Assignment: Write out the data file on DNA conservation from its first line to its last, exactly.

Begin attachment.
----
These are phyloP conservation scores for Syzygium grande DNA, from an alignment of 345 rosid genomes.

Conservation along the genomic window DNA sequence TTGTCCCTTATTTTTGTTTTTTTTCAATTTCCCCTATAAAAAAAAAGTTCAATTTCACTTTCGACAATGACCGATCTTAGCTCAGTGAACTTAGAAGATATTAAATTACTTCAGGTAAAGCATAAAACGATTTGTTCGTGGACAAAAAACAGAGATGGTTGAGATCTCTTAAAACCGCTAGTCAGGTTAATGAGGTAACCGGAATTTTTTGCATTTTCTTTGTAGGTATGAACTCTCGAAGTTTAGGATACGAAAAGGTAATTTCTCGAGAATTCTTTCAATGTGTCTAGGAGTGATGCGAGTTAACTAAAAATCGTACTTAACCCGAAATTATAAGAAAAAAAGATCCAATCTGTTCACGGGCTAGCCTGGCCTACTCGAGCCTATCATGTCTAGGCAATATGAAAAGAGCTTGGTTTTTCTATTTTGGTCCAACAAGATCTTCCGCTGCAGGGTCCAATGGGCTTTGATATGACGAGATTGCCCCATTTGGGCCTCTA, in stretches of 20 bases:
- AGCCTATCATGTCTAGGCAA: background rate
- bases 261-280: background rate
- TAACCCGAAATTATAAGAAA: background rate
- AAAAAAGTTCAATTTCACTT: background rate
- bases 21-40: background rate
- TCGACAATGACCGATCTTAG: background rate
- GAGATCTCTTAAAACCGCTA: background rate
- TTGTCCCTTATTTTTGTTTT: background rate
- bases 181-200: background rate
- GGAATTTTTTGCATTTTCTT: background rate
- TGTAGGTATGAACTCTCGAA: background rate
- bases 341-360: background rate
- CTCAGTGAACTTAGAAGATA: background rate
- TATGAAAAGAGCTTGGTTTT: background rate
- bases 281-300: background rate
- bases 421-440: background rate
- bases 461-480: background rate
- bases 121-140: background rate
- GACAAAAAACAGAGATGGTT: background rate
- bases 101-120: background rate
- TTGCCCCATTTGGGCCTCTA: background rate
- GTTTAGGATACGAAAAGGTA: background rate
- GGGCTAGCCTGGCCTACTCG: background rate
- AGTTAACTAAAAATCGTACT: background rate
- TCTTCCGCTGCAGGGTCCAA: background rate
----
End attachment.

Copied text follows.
These are phyloP conservation scores for Syzygium grande DNA, from an alignment of 345 rosid genomes.

Conservation along the genomic window DNA sequence TTGTCCCTTATTTTTGTTTTTTTTCAATTTCCCCTATAAAAAAAAAGTTCAATTTCACTTTCGACAATGACCGATCTTAGCTCAGTGAACTTAGAAGATATTAAATTACTTCAGGTAAAGCATAAAACGATTTGTTCGTGGACAAAAAACAGAGATGGTTGAGATCTCTTAAAACCGCTAGTCAGGTTAATGAGGTAACCGGAATTTTTTGCATTTTCTTTGTAGGTATGAACTCTCGAAGTTTAGGATACGAAAAGGTAATTTCTCGAGAATTCTTTCAATGTGTCTAGGAGTGATGCGAGTTAACTAAAAATCGTACTTAACCCGAAATTATAAGAAAAAAAGATCCAATCTGTTCACGGGCTAGCCTGGCCTACTCGAGCCTATCATGTCTAGGCAATATGAAAAGAGCTTGGTTTTTCTATTTTGGTCCAACAAGATCTTCCGCTGCAGGGTCCAATGGGCTTTGATATGACGAGATTGCCCCATTTGGGCCTCTA, in stretches of 20 bases:
- AGCCTATCATGTCTAGGCAA: background rate
- bases 261-280: background rate
- TAACCCGAAATTATAAGAAA: background rate
- AAAAAAGTTCAATTTCACTT: background rate
- bases 21-40: background rate
- TCGACAATGACCGATCTTAG: background rate
- GAGATCTCTTAAAACCGCTA: background rate
- TTGTCCCTTATTTTTGTTTT: background rate
- bases 181-200: background rate
- GGAATTTTTTGCATTTTCTT: background rate
- TGTAGGTATGAACTCTCGAA: background rate
- bases 341-360: background rate
- CTCAGTGAACTTAGAAGATA: background rate
- TATGAAAAGAGCTTGGTTTT: background rate
- bases 281-300: background rate
- bases 421-440: background rate
- bases 461-480: background rate
- bases 121-140: background rate
- GACAAAAAACAGAGATGGTT: background rate
- bases 101-120: background rate
- TTGCCCCATTTGGGCCTCTA: background rate
- GTTTAGGATACGAAAAGGTA: background rate
- GGGCTAGCCTGGCCTACTCG: background rate
- AGTTAACTAAAAATCGTACT: background rate
- TCTTCCGCTGCAGGGTCCAA: background rate